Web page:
When I got home,  I decided to put myself out there again—to go to the event.

Only once that decision was made, there was another one: what would I wear?

I looked thru my closet—all my work clothes were black, or neutral.  Businesslike.

Suddenly I knew —with absolute conviction— what to do.   I wanted to send a message to everyone—including myself—that I was not just  showing up,  I was  putting myself out there—with guns blazing.

And my instinctive way to do that:  I needed to wear red.

Finding a red suit  became an obsession. Internet shopping was in its infancy;   I scoured every site.   My  friend Nancy met me after one of my chemo infusions  in Los Angeles and took me shopping to try on every single red suit in a 20 mile radius.

You gotta love the irony that a woman with just one breast chose a suit that was double -breasted.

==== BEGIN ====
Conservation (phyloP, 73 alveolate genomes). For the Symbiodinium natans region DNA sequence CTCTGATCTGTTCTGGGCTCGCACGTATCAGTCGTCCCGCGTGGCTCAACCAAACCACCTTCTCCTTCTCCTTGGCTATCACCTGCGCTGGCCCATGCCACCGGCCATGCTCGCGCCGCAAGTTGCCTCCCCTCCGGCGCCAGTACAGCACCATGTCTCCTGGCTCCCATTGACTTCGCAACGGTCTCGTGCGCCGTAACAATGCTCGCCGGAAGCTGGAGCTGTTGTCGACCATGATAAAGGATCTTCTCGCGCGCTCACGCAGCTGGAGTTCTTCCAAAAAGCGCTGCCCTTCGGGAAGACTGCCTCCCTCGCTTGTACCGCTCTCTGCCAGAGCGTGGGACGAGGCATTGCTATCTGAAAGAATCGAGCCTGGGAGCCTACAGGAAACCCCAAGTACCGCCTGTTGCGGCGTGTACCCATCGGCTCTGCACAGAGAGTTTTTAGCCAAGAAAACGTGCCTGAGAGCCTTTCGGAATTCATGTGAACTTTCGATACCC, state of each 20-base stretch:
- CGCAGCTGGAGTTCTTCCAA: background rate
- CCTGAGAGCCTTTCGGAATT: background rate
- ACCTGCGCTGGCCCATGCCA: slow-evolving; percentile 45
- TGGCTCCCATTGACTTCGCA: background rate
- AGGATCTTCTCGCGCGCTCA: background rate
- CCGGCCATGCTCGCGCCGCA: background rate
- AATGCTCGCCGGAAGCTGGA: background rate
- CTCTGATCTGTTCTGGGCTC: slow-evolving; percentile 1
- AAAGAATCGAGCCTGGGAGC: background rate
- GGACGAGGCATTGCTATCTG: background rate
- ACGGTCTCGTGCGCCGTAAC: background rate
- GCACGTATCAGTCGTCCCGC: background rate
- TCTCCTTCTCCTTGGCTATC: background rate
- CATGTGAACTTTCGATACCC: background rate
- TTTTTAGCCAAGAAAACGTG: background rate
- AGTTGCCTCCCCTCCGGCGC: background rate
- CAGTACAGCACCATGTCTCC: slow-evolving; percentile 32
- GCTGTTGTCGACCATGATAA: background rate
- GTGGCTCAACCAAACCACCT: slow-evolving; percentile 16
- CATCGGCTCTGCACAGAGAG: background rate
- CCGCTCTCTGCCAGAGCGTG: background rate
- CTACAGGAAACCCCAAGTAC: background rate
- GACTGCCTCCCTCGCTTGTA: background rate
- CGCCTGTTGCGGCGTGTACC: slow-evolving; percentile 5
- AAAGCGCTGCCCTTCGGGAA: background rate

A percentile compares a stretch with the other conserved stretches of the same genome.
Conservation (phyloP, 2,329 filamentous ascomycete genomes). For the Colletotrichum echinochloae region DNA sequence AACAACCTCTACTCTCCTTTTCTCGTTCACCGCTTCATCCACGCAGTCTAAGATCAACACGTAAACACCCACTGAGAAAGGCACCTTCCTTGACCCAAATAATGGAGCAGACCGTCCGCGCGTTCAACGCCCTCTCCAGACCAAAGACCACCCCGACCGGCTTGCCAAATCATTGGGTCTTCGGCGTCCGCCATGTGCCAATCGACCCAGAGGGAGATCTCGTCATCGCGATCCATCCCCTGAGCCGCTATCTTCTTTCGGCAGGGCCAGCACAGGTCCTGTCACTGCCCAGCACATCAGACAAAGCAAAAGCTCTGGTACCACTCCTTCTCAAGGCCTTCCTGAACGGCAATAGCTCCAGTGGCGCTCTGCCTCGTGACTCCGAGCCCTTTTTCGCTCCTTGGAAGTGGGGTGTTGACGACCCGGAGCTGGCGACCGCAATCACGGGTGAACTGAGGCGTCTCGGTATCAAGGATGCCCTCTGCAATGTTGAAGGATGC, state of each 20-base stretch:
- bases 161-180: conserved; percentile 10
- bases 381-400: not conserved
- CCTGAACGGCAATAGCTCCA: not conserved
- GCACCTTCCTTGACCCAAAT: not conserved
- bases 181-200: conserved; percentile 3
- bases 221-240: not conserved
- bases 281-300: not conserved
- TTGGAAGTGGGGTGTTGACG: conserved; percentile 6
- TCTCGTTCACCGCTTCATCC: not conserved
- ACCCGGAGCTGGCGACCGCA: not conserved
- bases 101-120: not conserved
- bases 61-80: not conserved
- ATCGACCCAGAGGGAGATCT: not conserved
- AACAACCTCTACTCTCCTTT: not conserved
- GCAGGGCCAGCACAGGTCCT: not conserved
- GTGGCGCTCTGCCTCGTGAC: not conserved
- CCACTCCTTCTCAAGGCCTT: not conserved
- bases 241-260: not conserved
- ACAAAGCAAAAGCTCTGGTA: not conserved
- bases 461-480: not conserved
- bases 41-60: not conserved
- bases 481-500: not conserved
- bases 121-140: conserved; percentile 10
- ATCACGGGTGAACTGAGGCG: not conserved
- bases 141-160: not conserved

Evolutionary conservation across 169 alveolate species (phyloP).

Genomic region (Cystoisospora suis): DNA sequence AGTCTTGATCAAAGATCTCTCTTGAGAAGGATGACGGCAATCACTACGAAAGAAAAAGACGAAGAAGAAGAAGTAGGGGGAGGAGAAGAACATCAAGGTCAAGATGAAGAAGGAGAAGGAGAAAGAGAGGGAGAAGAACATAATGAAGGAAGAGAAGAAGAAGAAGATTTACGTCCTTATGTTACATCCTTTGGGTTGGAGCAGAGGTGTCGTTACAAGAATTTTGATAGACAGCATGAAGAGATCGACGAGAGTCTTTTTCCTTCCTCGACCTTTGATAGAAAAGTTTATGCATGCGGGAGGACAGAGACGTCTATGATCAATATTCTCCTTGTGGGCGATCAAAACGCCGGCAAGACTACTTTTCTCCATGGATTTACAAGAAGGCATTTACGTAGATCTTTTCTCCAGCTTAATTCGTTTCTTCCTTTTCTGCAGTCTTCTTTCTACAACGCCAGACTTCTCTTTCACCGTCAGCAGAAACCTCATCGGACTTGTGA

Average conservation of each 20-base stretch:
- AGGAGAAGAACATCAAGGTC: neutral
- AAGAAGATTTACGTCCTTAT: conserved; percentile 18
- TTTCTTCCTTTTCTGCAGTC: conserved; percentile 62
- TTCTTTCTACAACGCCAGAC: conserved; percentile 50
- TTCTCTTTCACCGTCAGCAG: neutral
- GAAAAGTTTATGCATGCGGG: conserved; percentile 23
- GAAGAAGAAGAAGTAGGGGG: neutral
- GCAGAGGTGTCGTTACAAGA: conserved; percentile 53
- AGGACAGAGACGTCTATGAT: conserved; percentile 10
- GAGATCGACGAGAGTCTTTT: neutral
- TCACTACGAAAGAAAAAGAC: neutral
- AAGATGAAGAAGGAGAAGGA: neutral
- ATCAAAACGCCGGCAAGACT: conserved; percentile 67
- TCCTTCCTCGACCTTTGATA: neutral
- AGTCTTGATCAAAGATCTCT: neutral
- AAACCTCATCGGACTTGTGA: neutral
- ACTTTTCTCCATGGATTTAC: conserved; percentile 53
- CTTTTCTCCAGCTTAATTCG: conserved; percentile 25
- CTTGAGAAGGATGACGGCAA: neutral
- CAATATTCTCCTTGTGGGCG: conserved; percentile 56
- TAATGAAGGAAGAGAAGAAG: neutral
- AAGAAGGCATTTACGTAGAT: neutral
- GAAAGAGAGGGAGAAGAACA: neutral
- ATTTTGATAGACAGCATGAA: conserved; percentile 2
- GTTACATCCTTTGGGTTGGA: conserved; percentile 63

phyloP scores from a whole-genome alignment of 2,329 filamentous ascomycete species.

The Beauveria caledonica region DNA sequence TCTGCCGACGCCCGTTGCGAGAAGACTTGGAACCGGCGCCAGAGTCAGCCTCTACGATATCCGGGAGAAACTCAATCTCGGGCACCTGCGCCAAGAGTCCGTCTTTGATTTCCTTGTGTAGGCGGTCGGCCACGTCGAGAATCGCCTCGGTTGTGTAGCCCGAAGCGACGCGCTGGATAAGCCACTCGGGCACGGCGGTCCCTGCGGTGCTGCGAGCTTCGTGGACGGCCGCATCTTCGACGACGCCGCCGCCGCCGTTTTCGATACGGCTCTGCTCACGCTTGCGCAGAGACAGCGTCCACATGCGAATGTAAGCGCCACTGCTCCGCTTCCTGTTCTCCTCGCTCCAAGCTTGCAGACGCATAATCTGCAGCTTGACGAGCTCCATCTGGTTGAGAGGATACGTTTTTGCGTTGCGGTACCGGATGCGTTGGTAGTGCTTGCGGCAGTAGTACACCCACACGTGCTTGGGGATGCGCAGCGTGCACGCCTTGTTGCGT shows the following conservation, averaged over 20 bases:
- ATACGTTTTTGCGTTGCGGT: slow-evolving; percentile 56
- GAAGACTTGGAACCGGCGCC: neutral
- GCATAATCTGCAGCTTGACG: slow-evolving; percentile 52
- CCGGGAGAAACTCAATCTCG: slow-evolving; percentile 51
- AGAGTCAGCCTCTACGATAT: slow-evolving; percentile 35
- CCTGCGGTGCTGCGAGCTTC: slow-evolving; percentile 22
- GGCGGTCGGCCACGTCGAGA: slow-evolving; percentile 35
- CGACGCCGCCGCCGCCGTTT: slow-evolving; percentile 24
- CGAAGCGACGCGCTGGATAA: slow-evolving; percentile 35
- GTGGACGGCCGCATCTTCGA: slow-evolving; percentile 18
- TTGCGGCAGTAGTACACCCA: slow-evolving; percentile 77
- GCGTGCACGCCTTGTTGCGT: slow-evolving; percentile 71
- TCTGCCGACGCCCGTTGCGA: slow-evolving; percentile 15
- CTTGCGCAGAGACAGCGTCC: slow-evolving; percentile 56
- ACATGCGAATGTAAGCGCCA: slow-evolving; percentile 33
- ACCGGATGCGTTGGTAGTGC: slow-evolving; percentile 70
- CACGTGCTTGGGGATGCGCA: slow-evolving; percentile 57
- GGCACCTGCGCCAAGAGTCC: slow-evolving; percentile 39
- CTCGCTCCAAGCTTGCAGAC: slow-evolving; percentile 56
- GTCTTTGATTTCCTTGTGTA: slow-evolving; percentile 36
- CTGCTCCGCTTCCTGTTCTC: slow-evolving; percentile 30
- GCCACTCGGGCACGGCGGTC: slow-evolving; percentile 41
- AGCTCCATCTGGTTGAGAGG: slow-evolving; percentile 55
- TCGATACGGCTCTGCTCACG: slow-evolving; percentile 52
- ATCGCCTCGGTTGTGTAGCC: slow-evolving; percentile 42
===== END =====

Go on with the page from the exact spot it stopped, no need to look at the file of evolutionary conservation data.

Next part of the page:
Somehow, wearing it made me feel powerful—at least way more than I was feeling then—and somehow the ability to be vulnerable gave me courage.

It was a small personal victory;  a step along the way that helped transform my cancer journey from feeling like a victim to feeling like a victor.

I gave the suit away years ago; (even if I still had it, I couldn’t fit into it)  and I never thought of passing it around.

I never wore it again.

Maybe I didn’t really need to.

Wearing it just that once helped me see the power of red….and of daring greatly.





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  1. says

    I am so moved by this post, on so many levels. Your gorgeous honesty and brave heart amaze me. I am also a cancer survivor (tonsil) and adore Brene Brown’s message; it is transformative.

    I was reading about the work you do with art/tiles and I cannot wait to meet you in person at CA12 to tell you how incredible I think you are in person! :)